The Motion Picture Assn., together with a coalition of Japanese biz orgs, supports an amendment to Japan’s Copyright Law outlawing unauthorized Internet downloads of copyrighted content, MPAA prexy Bob Pisano confirmed in a keynote speech at the Tokyo Intl. Film Festival’s Intellectual Property Rights Forum in Tokyo on Friday.
“We need to take our case both to young people and to older citizens, individuals who should appreciate even more profoundly the relationship between the unlawful reproduction of legal products and the loss of honest jobs, income and tax revenues that are critical to building a better society,” Pisano said.
He also praised a new law that went into effect in August banning recording pics in theaters. Violators face up to 10 years in prison or a fine of up to 10 million yen ($86,956).
Also in late May, the Japanese government announced a plan for stricter local measures against counterfeit goods and pirated content. The plan calls for an international treaty to halt the production of pirated works and strengthen domestic controls.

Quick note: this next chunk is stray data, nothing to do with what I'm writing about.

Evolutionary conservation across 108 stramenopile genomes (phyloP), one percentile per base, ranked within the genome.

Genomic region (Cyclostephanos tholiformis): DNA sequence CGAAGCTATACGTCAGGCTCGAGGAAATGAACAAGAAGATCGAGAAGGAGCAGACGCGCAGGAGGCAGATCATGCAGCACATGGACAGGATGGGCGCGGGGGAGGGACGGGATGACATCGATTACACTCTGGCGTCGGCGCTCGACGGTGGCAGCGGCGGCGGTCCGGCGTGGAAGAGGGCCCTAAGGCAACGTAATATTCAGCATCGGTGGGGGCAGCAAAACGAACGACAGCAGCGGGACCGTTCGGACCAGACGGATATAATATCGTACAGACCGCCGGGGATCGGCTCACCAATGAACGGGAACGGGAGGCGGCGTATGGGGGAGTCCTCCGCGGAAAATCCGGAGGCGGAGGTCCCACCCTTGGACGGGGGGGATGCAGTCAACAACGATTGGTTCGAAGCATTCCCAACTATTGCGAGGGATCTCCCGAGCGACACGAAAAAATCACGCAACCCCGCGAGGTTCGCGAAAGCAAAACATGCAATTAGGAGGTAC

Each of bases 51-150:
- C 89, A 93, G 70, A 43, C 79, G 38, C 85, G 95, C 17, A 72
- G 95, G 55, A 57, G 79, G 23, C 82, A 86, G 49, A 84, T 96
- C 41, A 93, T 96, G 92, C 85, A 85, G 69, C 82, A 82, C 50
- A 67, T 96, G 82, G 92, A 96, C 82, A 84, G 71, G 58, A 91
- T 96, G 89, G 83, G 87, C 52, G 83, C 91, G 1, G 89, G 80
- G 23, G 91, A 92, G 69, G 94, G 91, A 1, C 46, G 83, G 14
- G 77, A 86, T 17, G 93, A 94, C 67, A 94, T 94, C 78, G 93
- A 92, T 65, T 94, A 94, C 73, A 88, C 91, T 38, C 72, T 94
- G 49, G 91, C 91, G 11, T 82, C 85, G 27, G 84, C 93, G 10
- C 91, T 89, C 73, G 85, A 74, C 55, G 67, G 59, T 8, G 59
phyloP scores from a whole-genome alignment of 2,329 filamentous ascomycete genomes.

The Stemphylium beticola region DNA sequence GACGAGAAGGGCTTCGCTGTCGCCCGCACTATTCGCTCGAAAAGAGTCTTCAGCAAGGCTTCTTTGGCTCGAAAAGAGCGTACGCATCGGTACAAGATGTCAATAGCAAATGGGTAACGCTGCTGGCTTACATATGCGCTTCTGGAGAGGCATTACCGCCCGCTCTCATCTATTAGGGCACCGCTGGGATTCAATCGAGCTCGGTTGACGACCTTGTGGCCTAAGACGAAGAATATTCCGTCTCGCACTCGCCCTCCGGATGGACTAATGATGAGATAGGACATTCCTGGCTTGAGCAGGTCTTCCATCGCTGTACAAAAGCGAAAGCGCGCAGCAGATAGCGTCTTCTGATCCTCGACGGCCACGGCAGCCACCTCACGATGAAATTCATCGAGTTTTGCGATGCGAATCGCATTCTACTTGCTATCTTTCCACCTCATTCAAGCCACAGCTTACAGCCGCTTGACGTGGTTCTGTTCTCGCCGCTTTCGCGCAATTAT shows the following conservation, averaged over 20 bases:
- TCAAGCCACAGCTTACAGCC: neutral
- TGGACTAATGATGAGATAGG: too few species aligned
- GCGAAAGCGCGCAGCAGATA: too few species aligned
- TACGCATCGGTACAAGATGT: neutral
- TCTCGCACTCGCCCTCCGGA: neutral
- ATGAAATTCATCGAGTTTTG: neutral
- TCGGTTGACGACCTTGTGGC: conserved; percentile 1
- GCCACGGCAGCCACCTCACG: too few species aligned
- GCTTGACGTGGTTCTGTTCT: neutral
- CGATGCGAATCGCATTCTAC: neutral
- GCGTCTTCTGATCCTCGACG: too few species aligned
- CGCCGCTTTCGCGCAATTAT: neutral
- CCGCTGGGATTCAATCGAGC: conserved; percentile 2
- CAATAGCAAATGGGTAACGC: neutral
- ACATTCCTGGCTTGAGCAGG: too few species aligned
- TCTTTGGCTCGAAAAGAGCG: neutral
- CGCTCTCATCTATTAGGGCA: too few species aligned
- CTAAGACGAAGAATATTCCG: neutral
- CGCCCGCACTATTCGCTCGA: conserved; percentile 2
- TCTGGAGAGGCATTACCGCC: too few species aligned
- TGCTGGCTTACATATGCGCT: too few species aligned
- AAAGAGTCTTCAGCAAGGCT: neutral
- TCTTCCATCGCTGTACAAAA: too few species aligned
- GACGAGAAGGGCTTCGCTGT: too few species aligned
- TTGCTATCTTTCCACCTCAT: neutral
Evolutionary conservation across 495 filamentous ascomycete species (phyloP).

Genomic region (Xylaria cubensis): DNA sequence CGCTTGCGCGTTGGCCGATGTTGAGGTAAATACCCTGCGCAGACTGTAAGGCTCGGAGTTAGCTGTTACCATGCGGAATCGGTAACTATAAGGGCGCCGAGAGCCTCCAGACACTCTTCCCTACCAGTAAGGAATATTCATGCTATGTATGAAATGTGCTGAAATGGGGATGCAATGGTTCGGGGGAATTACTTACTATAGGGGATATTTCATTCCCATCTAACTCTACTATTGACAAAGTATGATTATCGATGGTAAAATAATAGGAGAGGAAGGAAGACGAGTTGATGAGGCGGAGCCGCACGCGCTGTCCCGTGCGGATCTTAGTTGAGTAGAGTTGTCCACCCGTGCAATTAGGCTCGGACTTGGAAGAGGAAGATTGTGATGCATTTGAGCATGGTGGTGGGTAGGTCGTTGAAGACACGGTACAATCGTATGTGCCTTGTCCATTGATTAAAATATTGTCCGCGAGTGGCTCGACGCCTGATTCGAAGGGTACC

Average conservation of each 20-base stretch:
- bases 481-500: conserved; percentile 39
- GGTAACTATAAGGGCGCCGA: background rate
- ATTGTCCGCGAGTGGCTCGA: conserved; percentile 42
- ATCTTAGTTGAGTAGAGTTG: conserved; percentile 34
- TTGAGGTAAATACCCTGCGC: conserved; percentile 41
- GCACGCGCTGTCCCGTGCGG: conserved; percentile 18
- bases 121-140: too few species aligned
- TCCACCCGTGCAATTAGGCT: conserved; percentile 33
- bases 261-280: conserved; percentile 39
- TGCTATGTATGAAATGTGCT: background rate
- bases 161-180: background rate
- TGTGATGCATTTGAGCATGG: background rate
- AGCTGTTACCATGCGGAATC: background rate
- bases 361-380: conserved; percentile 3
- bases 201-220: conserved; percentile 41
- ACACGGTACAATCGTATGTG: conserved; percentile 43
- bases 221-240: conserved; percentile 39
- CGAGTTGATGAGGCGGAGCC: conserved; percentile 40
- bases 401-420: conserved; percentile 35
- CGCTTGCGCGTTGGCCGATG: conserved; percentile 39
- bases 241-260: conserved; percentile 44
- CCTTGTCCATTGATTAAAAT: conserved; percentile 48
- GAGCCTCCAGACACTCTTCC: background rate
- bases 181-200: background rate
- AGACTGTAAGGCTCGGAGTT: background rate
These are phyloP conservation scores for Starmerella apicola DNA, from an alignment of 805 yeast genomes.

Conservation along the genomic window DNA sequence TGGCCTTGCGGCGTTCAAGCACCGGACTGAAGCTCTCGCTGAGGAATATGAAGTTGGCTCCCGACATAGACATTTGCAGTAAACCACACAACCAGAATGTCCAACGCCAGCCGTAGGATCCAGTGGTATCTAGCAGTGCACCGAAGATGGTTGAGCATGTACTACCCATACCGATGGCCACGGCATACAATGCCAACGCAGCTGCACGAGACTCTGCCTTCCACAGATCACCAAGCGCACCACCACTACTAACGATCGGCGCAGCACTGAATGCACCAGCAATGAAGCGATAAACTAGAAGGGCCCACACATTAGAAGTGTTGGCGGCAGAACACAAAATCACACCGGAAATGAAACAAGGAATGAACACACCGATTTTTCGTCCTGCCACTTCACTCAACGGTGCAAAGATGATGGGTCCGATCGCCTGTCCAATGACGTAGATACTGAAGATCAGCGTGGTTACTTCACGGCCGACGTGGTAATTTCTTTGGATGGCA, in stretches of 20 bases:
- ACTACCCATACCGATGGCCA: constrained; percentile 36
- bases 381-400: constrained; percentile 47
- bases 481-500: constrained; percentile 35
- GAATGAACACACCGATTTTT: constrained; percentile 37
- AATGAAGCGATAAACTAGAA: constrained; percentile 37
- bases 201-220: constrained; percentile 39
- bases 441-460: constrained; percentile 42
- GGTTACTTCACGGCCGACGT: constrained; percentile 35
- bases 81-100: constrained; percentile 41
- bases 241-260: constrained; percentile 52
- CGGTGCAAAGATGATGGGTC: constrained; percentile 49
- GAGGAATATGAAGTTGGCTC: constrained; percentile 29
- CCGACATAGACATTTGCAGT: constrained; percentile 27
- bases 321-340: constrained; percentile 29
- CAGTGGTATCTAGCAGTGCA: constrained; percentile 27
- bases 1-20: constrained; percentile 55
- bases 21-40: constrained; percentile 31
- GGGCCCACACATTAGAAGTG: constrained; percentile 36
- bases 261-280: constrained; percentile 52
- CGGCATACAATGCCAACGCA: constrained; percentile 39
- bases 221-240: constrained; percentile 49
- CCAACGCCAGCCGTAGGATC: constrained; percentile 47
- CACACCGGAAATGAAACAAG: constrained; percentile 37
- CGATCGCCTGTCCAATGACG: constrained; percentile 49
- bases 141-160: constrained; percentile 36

Pisano, however, stressed the need for, not only legal crackdowns, but consumer education, especially among the young people who consume so much of the content the biz produces.
Tokyo, he noted, is “the ideal venue for a discussion of how young people view intellectual property rights, and how those views affect the future of the motion picture and other creative industries. The creativity that is on display in so many places in Tokyo, and more widely throughout Japan, is critical to Japan’s cultural identity, critical to the country’s domestic economy, and critical to Japan’s contribution to the global economy.”
In concluding his remarks, Pisano stressed the need for urgency — and coordination: “We in the movie industry must work with our counterparts in the music business, the game software business, the computer software business, with governments and with educational institutions,” he said. “Our collective goal must be to devise and execute strategies for attacking intellectual property theft from all points on the compass.”
Although Japan does not have anything like the open sales of pirated DVDs and other software found in other Asian countries, the local biz faces the same sort of problems protecting its copyrights from pirates, foreign and domestic, as its counterparts across the region. According to an MPA commissioned survey, piracy cost the Japanese biz $742 million in potential sales in 2005, of which $216 million was said to be MPAA member losses.